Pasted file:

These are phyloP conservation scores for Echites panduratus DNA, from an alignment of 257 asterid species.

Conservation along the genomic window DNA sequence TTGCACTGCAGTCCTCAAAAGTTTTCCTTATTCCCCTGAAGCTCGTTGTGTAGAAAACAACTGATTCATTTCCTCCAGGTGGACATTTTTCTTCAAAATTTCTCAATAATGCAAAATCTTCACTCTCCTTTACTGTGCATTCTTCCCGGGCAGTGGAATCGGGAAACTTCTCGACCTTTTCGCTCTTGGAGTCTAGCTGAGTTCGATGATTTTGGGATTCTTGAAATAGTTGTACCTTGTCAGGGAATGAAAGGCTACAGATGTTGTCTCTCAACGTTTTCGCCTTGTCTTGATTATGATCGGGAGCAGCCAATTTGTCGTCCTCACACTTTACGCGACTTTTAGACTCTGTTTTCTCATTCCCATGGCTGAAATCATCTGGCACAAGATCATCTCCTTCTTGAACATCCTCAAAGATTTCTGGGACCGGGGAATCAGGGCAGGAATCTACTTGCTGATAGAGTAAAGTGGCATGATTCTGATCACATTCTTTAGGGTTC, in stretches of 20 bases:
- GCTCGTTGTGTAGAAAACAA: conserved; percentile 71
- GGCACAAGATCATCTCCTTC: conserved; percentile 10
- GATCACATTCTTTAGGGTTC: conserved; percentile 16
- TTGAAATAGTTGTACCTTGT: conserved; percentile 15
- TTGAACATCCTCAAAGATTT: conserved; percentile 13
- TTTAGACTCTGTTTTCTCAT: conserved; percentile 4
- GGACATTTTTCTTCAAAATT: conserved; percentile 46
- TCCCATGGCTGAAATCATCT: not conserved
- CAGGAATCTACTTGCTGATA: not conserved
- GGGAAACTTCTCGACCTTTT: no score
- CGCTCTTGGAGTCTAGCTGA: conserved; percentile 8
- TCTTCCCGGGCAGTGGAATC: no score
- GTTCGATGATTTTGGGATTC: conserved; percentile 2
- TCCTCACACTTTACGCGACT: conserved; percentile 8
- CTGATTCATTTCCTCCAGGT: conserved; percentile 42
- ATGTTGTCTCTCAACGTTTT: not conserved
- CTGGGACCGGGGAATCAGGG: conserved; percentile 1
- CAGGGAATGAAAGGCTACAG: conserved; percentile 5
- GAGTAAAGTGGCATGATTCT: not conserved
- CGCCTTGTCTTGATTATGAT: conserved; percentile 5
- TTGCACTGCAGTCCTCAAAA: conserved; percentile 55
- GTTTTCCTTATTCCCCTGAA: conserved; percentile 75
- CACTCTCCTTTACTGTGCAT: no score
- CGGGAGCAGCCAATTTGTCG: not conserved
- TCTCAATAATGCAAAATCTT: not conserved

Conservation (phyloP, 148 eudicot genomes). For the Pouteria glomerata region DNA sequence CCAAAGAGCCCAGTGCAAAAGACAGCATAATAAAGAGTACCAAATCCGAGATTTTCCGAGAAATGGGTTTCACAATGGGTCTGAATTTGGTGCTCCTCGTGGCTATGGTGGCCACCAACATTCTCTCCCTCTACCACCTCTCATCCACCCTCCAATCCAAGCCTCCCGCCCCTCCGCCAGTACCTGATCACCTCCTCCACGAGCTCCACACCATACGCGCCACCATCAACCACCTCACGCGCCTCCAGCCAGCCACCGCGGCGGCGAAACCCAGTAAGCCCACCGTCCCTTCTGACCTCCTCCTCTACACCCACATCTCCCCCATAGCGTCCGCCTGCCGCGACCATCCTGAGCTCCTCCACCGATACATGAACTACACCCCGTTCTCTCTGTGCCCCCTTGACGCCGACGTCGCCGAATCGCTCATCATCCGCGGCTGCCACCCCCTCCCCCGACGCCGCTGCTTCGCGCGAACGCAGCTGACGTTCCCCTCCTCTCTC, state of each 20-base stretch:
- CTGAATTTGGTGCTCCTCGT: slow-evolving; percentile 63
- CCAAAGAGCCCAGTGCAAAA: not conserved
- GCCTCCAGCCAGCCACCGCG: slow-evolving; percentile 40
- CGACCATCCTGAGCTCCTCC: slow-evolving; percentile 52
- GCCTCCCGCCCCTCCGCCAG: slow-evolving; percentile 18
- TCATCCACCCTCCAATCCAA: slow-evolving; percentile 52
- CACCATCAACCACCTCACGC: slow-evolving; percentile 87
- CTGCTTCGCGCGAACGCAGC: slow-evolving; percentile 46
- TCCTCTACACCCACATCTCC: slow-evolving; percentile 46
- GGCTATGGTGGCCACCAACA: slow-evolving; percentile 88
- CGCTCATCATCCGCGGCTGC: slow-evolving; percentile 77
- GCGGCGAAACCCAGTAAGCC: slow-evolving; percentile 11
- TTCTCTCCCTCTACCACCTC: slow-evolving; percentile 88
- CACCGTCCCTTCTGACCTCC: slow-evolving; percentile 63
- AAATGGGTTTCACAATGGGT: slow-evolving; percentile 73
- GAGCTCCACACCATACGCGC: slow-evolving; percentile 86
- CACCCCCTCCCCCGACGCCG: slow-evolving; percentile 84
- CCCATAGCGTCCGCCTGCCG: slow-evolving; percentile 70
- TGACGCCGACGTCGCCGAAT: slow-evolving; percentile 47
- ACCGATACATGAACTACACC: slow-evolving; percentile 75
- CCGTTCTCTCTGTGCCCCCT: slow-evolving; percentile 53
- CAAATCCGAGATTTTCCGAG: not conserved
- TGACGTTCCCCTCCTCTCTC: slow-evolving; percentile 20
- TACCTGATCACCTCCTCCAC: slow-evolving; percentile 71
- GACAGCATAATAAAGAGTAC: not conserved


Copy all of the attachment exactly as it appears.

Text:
These are phyloP conservation scores for Echites panduratus DNA, from an alignment of 257 asterid species.

Conservation along the genomic window DNA sequence TTGCACTGCAGTCCTCAAAAGTTTTCCTTATTCCCCTGAAGCTCGTTGTGTAGAAAACAACTGATTCATTTCCTCCAGGTGGACATTTTTCTTCAAAATTTCTCAATAATGCAAAATCTTCACTCTCCTTTACTGTGCATTCTTCCCGGGCAGTGGAATCGGGAAACTTCTCGACCTTTTCGCTCTTGGAGTCTAGCTGAGTTCGATGATTTTGGGATTCTTGAAATAGTTGTACCTTGTCAGGGAATGAAAGGCTACAGATGTTGTCTCTCAACGTTTTCGCCTTGTCTTGATTATGATCGGGAGCAGCCAATTTGTCGTCCTCACACTTTACGCGACTTTTAGACTCTGTTTTCTCATTCCCATGGCTGAAATCATCTGGCACAAGATCATCTCCTTCTTGAACATCCTCAAAGATTTCTGGGACCGGGGAATCAGGGCAGGAATCTACTTGCTGATAGAGTAAAGTGGCATGATTCTGATCACATTCTTTAGGGTTC, in stretches of 20 bases:
- GCTCGTTGTGTAGAAAACAA: conserved; percentile 71
- GGCACAAGATCATCTCCTTC: conserved; percentile 10
- GATCACATTCTTTAGGGTTC: conserved; percentile 16
- TTGAAATAGTTGTACCTTGT: conserved; percentile 15
- TTGAACATCCTCAAAGATTT: conserved; percentile 13
- TTTAGACTCTGTTTTCTCAT: conserved; percentile 4
- GGACATTTTTCTTCAAAATT: conserved; percentile 46
- TCCCATGGCTGAAATCATCT: not conserved
- CAGGAATCTACTTGCTGATA: not conserved
- GGGAAACTTCTCGACCTTTT: no score
- CGCTCTTGGAGTCTAGCTGA: conserved; percentile 8
- TCTTCCCGGGCAGTGGAATC: no score
- GTTCGATGATTTTGGGATTC: conserved; percentile 2
- TCCTCACACTTTACGCGACT: conserved; percentile 8
- CTGATTCATTTCCTCCAGGT: conserved; percentile 42
- ATGTTGTCTCTCAACGTTTT: not conserved
- CTGGGACCGGGGAATCAGGG: conserved; percentile 1
- CAGGGAATGAAAGGCTACAG: conserved; percentile 5
- GAGTAAAGTGGCATGATTCT: not conserved
- CGCCTTGTCTTGATTATGAT: conserved; percentile 5
- TTGCACTGCAGTCCTCAAAA: conserved; percentile 55
- GTTTTCCTTATTCCCCTGAA: conserved; percentile 75
- CACTCTCCTTTACTGTGCAT: no score
- CGGGAGCAGCCAATTTGTCG: not conserved
- TCTCAATAATGCAAAATCTT: not conserved

Conservation (phyloP, 148 eudicot genomes). For the Pouteria glomerata region DNA sequence CCAAAGAGCCCAGTGCAAAAGACAGCATAATAAAGAGTACCAAATCCGAGATTTTCCGAGAAATGGGTTTCACAATGGGTCTGAATTTGGTGCTCCTCGTGGCTATGGTGGCCACCAACATTCTCTCCCTCTACCACCTCTCATCCACCCTCCAATCCAAGCCTCCCGCCCCTCCGCCAGTACCTGATCACCTCCTCCACGAGCTCCACACCATACGCGCCACCATCAACCACCTCACGCGCCTCCAGCCAGCCACCGCGGCGGCGAAACCCAGTAAGCCCACCGTCCCTTCTGACCTCCTCCTCTACACCCACATCTCCCCCATAGCGTCCGCCTGCCGCGACCATCCTGAGCTCCTCCACCGATACATGAACTACACCCCGTTCTCTCTGTGCCCCCTTGACGCCGACGTCGCCGAATCGCTCATCATCCGCGGCTGCCACCCCCTCCCCCGACGCCGCTGCTTCGCGCGAACGCAGCTGACGTTCCCCTCCTCTCTC, state of each 20-base stretch:
- CTGAATTTGGTGCTCCTCGT: slow-evolving; percentile 63
- CCAAAGAGCCCAGTGCAAAA: not conserved
- GCCTCCAGCCAGCCACCGCG: slow-evolving; percentile 40
- CGACCATCCTGAGCTCCTCC: slow-evolving; percentile 52
- GCCTCCCGCCCCTCCGCCAG: slow-evolving; percentile 18
- TCATCCACCCTCCAATCCAA: slow-evolving; percentile 52
- CACCATCAACCACCTCACGC: slow-evolving; percentile 87
- CTGCTTCGCGCGAACGCAGC: slow-evolving; percentile 46
- TCCTCTACACCCACATCTCC: slow-evolving; percentile 46
- GGCTATGGTGGCCACCAACA: slow-evolving; percentile 88
- CGCTCATCATCCGCGGCTGC: slow-evolving; percentile 77
- GCGGCGAAACCCAGTAAGCC: slow-evolving; percentile 11
- TTCTCTCCCTCTACCACCTC: slow-evolving; percentile 88
- CACCGTCCCTTCTGACCTCC: slow-evolving; percentile 63
- AAATGGGTTTCACAATGGGT: slow-evolving; percentile 73
- GAGCTCCACACCATACGCGC: slow-evolving; percentile 86
- CACCCCCTCCCCCGACGCCG: slow-evolving; percentile 84
- CCCATAGCGTCCGCCTGCCG: slow-evolving; percentile 70
- TGACGCCGACGTCGCCGAAT: slow-evolving; percentile 47
- ACCGATACATGAACTACACC: slow-evolving; percentile 75
- CCGTTCTCTCTGTGCCCCCT: slow-evolving; percentile 53
- CAAATCCGAGATTTTCCGAG: not conserved
- TGACGTTCCCCTCCTCTCTC: slow-evolving; percentile 20
- TACCTGATCACCTCCTCCAC: slow-evolving; percentile 71
- GACAGCATAATAAAGAGTAC: not conserved